The Kansas City social justice group More2 continued to work Monday night on the subject of forming an independent monitor to investigate fatal police shootings in Kansas City.
“We need to do things quickly and effectively,” said Kiku Brooks of Zion Grove Missionary Baptist Church, who is a co-chairwoman of the crime and justice task force for More2 (More Squared). “Although my heart and passion wants to get things done right away, it’s a process.”
The group is headed in the direction of proposing a citizens review board that would investigate fatal police shootings, but it hasn’t decided how that board would be formed or how it would be made up. Brooks said she hopes that its members don’t get discouraged by the amount of work required and that it doesn’t lose the momentum it has.
“I honestly feel that is where the breakdown of trust begins,” Brooks said of police being in charge of investigating the shootings. “We don’t trust the people who our tax dollars are paying to protect us because there is no transparency.”
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She likened it to hiring someone to clean your house, but not being able to have any input on how the house should be kept clean to your liking, even though you have to live and function there.
“We just want to make it where there’s transparency and that the citizens of Kansas City are treated fairly,” she said.
The discussion came during More2’s monthly meeting. While three other task forces discussed health care, education and workforce issues, a little more than a dozen people discussed the independent monitor issue.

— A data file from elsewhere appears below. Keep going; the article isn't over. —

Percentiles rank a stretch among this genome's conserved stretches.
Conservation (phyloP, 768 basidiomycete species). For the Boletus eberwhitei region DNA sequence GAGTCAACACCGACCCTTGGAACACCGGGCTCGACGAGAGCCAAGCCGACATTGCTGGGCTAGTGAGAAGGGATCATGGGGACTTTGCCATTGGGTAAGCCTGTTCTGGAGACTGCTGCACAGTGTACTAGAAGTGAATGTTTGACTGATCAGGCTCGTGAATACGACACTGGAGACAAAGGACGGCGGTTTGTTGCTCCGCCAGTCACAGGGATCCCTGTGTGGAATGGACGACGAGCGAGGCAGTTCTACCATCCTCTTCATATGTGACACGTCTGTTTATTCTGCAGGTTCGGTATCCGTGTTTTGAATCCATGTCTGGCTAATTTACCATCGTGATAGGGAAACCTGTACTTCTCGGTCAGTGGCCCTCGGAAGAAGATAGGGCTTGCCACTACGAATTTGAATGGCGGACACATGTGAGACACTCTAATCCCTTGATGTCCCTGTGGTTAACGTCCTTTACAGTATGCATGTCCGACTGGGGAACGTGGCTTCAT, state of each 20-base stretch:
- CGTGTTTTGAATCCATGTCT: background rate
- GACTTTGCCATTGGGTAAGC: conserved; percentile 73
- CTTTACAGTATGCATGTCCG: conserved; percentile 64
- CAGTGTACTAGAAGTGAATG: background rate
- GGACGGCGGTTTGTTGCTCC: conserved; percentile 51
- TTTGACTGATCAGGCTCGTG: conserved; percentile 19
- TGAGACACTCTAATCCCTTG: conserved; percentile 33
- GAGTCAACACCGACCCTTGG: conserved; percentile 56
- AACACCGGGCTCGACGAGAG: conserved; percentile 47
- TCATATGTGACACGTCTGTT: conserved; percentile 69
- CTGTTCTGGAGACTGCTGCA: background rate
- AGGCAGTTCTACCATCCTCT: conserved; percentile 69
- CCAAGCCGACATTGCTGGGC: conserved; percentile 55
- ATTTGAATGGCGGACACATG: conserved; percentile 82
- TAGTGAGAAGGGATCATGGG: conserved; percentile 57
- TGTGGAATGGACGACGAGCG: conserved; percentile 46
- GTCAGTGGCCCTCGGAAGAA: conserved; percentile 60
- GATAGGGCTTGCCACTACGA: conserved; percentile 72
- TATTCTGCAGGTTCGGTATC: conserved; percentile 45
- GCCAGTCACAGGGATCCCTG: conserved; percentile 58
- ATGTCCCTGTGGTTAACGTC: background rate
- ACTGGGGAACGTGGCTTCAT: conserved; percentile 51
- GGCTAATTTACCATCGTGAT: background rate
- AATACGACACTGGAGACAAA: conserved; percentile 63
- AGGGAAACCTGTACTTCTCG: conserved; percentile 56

In January, More2 called on the Kansas City Board of Police Commissioners to take action in the wake of a series in The Star that found Kansas City police had shot and killed 47 people from 2005 to 2015. That was a higher per capita rate than in many other cities. None of the officers was charged with a crime, and police said that in each case the shooting was justified.
The fatal police shootings of black men last week in Baton Rouge, La., and suburban Minneapolis renew the urgency that Brooks feels in forming the independent monitor.
“It means there’s a lot of work that needs to be done,” Brooks said. “We have to move.”
Darnell Hunt of Olathe attended the meeting for the first time, and he believes that a citizens review board is needed.
“It’s important because the process as it currently stands isn’t transparent,” Hunt said. “We don’t know what is going on, and we need to shed some light on it.”
He questioned the idea of how effectively an entity could police itself.
“I’m sure that there are instances where it does” work out, he said. “But we have all this discourse because of the way that things are being done, so it’s ripe for change now.”
He believes independent monitors shouldn’t stop at Kansas City, but should go nationwide.
Rabbi Doug Alpert of Congregation Kol Ami, who is a co-chairman of More2’s criminal justice task force, said that Monday night was a start.
“No, we didn’t get everything accomplished — there’s a lot to do, and there’s a lot of moving parts between local and state,” he said.
“The events of last week give it more emotional immediacy, but the work started long before that,” he said. “We haven’t changed our notion of what work needs to be done.”